New Year, New Challenge

(Originally published in The News Review on January 5, 2016)

Creamy Tomato & Kale Pasta 

It’s a new year and I’m up for a challenge. Often I set a goal to accomplish some physical feat that will force me to up my game in the exercise department. I enjoy learning new skills and pushing myself beyond my comfort zone. We’re not talking marathons here, as I am definitely not a runner, but setting my sights on climbing a mountain or trekking through the wilderness for a few days gives me something to shoot for.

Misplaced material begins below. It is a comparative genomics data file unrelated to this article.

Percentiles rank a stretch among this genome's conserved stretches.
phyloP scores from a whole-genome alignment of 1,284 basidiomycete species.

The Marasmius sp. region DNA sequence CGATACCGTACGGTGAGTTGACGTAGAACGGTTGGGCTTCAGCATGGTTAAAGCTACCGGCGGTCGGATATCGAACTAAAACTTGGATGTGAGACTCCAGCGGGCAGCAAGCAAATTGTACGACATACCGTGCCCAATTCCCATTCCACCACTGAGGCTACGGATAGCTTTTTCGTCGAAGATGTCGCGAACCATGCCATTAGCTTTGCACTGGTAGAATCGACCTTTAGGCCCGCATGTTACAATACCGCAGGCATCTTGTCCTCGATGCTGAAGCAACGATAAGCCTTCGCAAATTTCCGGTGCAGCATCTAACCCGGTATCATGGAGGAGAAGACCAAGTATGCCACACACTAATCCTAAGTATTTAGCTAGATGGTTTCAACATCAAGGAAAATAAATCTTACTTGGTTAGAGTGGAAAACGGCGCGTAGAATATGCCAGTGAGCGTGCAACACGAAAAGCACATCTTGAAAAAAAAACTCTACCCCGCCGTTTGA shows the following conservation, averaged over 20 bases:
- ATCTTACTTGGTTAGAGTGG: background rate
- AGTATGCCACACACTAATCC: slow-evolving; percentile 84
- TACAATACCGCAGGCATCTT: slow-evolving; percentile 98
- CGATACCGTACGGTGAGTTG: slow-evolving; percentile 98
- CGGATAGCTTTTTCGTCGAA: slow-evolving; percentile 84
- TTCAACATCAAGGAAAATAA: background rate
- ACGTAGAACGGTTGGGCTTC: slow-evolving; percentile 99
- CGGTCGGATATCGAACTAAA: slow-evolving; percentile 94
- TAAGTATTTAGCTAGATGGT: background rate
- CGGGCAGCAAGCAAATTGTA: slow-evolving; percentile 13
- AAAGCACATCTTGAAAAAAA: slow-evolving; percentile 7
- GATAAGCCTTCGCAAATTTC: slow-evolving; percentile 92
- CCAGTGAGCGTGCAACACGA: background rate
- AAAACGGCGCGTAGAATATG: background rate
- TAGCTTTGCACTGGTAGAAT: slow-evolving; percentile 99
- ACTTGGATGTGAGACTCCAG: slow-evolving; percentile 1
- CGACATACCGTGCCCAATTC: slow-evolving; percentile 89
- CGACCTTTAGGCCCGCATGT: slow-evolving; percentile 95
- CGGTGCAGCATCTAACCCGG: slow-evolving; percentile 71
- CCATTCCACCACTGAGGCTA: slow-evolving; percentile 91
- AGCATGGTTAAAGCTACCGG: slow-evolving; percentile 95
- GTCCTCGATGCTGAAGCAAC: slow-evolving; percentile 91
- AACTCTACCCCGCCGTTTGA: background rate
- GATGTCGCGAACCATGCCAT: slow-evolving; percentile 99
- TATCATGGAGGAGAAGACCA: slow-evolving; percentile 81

For 2016, I’ve decided to take on a culinary challenge. We’ve been gradually moving toward a more plant-based eating pattern for several years. I switched to purchasing locally raised beef and chicken quite a while ago and because they’re more expensive than meat from factory farms, I cut back on how often I serve them, choosing quality over quantity. Still, I’d like to reduce my consumption of animal products, including dairy and eggs, even further. I want to incorporate more vegetables into our diet at every meal of the day. With that goal in mind, I’ve been researching and testing vegetarian and vegan recipes the past few months to find dishes my husband, my son and I all enjoy eating. Anyone can make food taste good with enough butter, cheese, cream and/or bacon. Can I learn to create mouth-watering meals using only grains, fruits, vegetables, beans, nuts and seeds?